saoverture: Yeap, featuring the Robot Music robot and a few Second Act Overture songs.

saoverture: You can never over-promote.

saoverture: I take that back.

IndieC: what do you think has been overpromoted?

saoverture: I refuse to see any movies being promoted by Myspace.

saoverture: But Myspace gets on my nerves in general.

IndieC: that’s a bold statement for an artist who spends a lot of time promoting online

IndieC: I agree, generally; but still

saoverture: Yeah, it’s a necessary tool, and the problem is they (the owners) know that.

IndieC: what do you think about virb?

saoverture: I doubt they’ll have much success, but I’m still rooting for them. Out of all the sites for music promotion, I vote Purevolume.

IndieC: even though they cater to artists more than fans?

saoverture: Especially since they cater to artists. Music shouldn’t be how many friends you have, it should be about creating art and finding like-minded people. If you could do that with social networking sites, that’d be great, but all you get with those are spammers and bands with 33000 “fans,” 98% of whom have never even heard of the band.

IndieC: So that’s the goal of all this promotion: to find like-minded people?

saoverture: Personally, my goal is to find three or four people who are inspired by my music. I want to make music that people, even if it’s just a few people, find moving.

IndieC: So how ‘big’ do you envision SAO getting, in your wildest dreams?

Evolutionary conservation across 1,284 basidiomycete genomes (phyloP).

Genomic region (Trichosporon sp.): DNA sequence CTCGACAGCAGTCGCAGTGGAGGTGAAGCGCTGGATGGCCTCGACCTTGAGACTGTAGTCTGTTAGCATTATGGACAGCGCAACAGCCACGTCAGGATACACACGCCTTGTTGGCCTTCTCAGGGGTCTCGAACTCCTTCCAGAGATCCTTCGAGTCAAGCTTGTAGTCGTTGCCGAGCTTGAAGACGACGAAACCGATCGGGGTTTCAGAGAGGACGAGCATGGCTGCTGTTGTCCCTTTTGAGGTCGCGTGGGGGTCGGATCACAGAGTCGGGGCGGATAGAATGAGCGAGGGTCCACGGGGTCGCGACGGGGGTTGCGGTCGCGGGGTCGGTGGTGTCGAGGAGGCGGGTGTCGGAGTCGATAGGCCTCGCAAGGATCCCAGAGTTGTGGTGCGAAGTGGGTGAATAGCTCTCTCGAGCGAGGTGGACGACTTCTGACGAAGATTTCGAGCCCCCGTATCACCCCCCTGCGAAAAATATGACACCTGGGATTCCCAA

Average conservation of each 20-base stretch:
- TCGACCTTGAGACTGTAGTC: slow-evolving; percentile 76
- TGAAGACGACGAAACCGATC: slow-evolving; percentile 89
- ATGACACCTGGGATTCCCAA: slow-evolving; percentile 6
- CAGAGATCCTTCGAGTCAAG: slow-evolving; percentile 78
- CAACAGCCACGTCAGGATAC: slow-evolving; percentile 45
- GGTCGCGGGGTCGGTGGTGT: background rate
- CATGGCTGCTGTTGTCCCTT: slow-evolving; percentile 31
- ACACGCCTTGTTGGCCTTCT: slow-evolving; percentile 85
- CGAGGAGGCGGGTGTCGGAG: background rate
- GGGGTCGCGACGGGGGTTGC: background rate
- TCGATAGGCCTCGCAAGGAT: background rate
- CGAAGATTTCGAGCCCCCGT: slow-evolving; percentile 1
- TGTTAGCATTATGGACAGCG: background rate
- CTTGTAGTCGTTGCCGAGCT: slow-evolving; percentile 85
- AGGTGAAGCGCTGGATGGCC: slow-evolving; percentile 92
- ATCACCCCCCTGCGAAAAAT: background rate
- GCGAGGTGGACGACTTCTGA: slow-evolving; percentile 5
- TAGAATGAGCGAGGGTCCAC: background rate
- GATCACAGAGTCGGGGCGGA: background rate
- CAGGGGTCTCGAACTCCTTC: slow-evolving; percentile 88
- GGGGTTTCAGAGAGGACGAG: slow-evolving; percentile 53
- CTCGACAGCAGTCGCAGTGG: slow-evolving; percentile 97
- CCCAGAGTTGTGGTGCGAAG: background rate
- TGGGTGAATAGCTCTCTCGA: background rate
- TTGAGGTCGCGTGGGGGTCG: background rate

IndieC: If you’re more concerned with real interactions and affectation instead of numbers

saoverture: I’d like to be big enough to have a proper tour. Then I’d go around to every city with fans of my music and we’d get trashed and party (in that order).

IndieC: it doesn’t get much more DIY than that

saoverture: Haha. I’m really happy with where I am now. I would like to tour, and I would like to meet like minded people. That’s it. Good Charlotte can keep the fame and money.

saoverture: Oh and I want to meet Chris Corner.

IndieC: Who’s Chris Corner?

saoverture: Singer for the Sneaker Pimps for their second and third albums. Also he has a side project called IAMX. Above all others, he’s my musical role-model.

IndieC: That’s really cool.

IndieC: How has he influenced your sound?

saoverture: The Sneaker Pimps are what got me into down-tempo/trip-hop music. Also their devotion to an ever-changing musical style has influenced my decisions as a musician.

IndieC: Very cool.

IndieC: so you said you’re happy with where you’re at as a musician – you don’t have any big aspirations of having this as your primary career?

saoverture: I wouldn’t want to be a musician for a living. I do however enjoy making a living around music. My dream career would be owning a venue or a label, but not being a musician.

IndieC: Unless you’ve got any other things to add or ask me, I think we’re pretty much done on this interview.

saoverture: Just that everyone needs to watch the new music video and download the EP (it’ll be free, so why not?).

-Interview conducted by Stephen Carradini